2454 Also called Walter D'Aincourt, d'Eyncourt, etc. Domesday lord of Blankney, Lincolnshire.

"Walter de Aincourt was a substantial Domesday tenant-in-chief, notably in Lincolnshire and Northamptonshire. In the early thirteenth century the representative of the family was his descendant Oliver. In the feodary of 1212-1220 in the Registers of Philip Augustus under the rubric 'Ballivia domini Gaufridi de Capella' ie. the bailiwick of Caux in which Ancourt lay, is the entry 'Terra Oliveri de Eincuria unum feodum apud Eincuriam'. Oliver had remained in England and adhered to John; Ancourt would therefore be in the French King's hand. The epitaph of William son of Walter de Aincourt, the Domesday tenant-in-chief, preserved in Lincoln Cathedral, describes Walter as kinsman of Remigius bishop of Lincoln; it is to be noted that Remigius had been a monk and almoner of Fecamp and that the abbot of Fecamp was patron of the church of Ancourt. In 1870 the remains of the castle were to be seen near the church." [The Origins of Some Anglo-Norman Families, by Lewis C. Lloyd. Charles Travis Clay and David C. Douglas, eds. Leeds: Harleian Society, 1951.]

"The arms of this family were, Azure, billetty and a fesse dancette Or. Aincourt is a village in the Vexin normand." [Complete Peerage IV:118, note (b).] 
Deincourt, Walter (I370)
 
2455 Also called Walter d'Evreux; Walter Fitz Edward; Walter the Sheriff. Hereditary sheriff of Wiltshire and constable of Salisbury Castle.

He died as a canon at Bradenstoke Priory, Wiltshire. [Royal Ancestry
of Salisbury, Walter (I5448)
 
2456 Also called Walter de Greystoke. fitz Ivo, Walter (I1287)
 
2457 Also called Walter de St. Valéry. Domesday holder of lands in Gloucestershire. de St. Valéry, Gauthier (I244)
 
2458 Also called Walter of Gloucester. In Domesday as a tenant-in-chief. Hereditary sheriff, and probably constable, of Gloucestershire. fitz Roger de Pîtres, Walter (I6282)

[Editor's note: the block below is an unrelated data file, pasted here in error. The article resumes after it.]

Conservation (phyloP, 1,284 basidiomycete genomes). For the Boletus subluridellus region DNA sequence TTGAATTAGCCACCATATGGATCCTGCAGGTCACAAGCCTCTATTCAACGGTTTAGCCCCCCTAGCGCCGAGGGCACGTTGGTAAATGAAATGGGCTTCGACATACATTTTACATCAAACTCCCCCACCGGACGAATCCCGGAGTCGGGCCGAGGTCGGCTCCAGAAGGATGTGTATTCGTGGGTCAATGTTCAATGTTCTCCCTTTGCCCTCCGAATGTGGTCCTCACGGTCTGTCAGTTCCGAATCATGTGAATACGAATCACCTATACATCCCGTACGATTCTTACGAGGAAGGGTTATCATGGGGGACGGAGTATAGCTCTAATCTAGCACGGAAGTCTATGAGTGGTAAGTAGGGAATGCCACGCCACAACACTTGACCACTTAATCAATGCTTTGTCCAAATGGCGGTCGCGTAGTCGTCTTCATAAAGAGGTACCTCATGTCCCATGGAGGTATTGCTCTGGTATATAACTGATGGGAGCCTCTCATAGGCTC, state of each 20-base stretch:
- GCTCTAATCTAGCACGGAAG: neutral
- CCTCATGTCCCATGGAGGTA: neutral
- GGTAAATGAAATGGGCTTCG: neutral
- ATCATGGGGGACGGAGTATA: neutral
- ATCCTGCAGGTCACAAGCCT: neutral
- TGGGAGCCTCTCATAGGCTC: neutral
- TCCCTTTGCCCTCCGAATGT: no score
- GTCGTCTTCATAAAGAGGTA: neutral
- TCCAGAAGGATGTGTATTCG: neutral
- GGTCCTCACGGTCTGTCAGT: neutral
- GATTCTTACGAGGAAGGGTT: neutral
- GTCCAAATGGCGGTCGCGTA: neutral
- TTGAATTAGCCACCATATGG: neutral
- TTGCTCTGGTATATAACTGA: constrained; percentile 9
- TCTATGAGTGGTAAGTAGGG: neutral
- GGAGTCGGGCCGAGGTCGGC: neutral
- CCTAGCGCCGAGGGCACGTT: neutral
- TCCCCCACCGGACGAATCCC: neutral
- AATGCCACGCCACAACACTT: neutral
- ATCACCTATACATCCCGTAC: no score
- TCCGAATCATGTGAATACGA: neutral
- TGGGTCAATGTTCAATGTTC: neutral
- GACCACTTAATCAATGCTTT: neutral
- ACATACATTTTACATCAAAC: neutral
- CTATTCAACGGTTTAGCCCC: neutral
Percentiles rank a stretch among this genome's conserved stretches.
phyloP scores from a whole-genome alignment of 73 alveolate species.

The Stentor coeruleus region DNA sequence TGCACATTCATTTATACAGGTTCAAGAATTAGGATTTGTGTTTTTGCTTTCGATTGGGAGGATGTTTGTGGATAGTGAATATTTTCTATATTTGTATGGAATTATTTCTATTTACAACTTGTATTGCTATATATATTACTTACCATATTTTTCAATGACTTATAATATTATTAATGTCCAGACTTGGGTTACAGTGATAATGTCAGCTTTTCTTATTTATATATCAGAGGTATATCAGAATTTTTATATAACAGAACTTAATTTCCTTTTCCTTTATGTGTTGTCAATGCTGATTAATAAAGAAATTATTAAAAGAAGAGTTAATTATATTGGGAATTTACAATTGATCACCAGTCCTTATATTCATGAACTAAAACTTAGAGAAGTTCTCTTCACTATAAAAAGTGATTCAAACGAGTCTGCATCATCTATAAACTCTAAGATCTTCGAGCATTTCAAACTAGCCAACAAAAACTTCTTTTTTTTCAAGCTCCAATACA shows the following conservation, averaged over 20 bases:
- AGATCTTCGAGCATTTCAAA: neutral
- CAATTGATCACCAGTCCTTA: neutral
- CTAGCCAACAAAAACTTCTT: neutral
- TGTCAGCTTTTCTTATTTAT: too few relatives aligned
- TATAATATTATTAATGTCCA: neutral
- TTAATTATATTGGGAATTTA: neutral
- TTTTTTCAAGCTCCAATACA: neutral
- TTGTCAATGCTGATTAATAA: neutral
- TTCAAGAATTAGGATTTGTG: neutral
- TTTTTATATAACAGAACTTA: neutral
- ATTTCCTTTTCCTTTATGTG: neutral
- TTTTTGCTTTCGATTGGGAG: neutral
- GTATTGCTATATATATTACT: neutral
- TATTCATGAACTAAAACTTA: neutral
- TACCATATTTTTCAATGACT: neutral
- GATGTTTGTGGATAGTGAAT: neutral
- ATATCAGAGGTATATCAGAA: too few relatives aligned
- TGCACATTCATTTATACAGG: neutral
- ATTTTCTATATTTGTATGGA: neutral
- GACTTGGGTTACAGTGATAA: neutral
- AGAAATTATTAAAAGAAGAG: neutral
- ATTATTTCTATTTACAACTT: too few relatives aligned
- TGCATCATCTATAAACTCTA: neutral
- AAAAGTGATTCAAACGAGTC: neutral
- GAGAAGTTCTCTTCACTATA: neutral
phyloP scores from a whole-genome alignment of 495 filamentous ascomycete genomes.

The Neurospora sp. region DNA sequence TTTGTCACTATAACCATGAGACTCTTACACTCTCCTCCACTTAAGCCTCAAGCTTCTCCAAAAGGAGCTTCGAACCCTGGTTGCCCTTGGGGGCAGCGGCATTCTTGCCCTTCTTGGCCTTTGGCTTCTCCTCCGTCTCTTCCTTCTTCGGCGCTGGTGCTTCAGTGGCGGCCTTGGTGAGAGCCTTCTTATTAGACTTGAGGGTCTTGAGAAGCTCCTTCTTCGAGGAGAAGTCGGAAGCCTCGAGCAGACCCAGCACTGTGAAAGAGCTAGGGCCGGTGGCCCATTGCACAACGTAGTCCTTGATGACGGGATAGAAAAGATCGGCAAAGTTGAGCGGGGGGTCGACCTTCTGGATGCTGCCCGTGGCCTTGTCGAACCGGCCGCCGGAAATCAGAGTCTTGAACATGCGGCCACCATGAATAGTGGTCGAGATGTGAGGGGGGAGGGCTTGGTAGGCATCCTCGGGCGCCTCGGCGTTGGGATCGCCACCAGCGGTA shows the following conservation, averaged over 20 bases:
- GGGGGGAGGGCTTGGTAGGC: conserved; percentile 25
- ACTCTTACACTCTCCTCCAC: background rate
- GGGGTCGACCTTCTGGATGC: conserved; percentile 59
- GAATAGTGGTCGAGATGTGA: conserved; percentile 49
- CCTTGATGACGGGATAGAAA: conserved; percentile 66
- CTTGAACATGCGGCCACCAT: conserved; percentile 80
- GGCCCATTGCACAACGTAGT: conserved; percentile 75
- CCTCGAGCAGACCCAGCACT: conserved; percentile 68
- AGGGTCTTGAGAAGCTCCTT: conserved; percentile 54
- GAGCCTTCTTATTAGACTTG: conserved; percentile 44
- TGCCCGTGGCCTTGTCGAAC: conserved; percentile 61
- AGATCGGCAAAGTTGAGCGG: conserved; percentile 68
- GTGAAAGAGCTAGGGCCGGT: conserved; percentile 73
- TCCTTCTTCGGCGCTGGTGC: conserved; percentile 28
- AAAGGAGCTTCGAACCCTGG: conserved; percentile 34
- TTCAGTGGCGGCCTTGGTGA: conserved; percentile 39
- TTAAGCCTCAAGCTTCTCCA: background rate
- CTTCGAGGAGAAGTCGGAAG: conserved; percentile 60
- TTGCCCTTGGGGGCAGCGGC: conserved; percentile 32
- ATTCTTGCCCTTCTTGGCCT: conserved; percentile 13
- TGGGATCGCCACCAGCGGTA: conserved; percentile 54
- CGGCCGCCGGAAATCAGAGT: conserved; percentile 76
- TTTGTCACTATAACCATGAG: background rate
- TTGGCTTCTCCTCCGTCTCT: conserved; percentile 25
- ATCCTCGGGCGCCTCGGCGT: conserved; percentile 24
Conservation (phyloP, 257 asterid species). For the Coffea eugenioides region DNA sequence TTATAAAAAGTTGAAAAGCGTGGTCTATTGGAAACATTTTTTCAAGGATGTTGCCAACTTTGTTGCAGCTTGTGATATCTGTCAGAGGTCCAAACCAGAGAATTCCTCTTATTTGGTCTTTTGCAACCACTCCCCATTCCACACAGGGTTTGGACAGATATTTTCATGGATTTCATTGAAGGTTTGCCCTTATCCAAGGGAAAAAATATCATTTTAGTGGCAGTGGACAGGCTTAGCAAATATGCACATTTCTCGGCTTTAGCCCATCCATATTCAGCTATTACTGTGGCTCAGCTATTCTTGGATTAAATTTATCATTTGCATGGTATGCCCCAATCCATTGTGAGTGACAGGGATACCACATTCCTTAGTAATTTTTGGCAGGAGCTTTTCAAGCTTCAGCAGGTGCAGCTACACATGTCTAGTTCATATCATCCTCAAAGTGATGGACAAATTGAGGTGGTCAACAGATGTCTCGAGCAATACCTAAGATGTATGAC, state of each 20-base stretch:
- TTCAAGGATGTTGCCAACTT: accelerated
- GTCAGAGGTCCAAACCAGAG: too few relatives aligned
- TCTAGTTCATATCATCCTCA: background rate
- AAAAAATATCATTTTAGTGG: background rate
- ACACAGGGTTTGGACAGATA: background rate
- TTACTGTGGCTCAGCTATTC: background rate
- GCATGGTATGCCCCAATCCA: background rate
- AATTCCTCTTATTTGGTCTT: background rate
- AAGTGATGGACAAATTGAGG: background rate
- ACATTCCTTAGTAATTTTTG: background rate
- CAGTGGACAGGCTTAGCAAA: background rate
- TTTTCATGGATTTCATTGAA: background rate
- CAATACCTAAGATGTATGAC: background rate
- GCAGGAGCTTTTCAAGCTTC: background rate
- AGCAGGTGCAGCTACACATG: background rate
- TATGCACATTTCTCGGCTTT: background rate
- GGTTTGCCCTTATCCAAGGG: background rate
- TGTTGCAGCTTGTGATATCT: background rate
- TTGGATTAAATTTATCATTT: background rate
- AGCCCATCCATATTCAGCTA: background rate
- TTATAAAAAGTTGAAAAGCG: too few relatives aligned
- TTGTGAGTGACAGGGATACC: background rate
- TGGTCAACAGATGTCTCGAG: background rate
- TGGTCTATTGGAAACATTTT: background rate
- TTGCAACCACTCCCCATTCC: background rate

2459 Also called Walter Stewart. Sixth Steward of Scotland.

"[K]nighted before the battle of Bannockburn (1314, during which he nominally commanded a division of the Scottish army, regent of Scotland during the king's absence in Ireland." [The Ancestry of Charles II, King of England (citation details below).] 
fitz James, Walter (I20904)
 
2460 Also called Waltheof FitzWolfric de Hatton; Walthew. Waltheof (I10040)
 
2461 Also called Waltheof of Tynedale. Waldeve (I5508)
 
2462 Also called Wanko, Wenceslaus. Prince of Plock. of Masovia, Waclaw (I22146)
 
2463 Also called Waterman, Whetman. Whatman, Elizabeth (I18339)
 
2464 Also called Wenuwin. Gwenwynwyn (I1549)
 
2465 Also called Widericus; Windericus; Widiacus. Count Palatine of Lotharingia; Count of the Bidgau and Ardennengau. Founder of the Ardennes counts (known as the Wigeriche). Wigeric (I5874)
 
2466 Also called Wido de Craon. Tenant of Ralph de Gael prior to 1075; acquired some of the forfeited lands, and thus tenant in chief for Freiston and others at Domesday. de Craon, Guy I (I2168)
 
2467 Also called Widone; Garnier. Warnerius (I2637)
 
2468 Also called Willa of Tuscany. Died as a nun. of Arles, Willa (I3609)
 
2469 Also called Willa von Swabia; Willa of Provence; Guila.

"It is certain that she was first consort of king Rudolf I of Upper Burgundy (who was proclaimed king in 888 and died on 25 October 911) and later, from 912, consort of Hugh of Arles, border count of Provence, who in 926 became king of Northern Italy. Everything else in her genealogy is more or less uncertain." [Wikipedia] 
of Vienne, Willa (I3918)
 
2470 Also called William "Big Billy" Hayden. Hayden, William "Big Willie" (I1177)
 
2471 Also called William "Towhead". William III, Duke of Aquitaine; William I of Poitou. Guillaume "Tete-d'Etoupe" (I4365)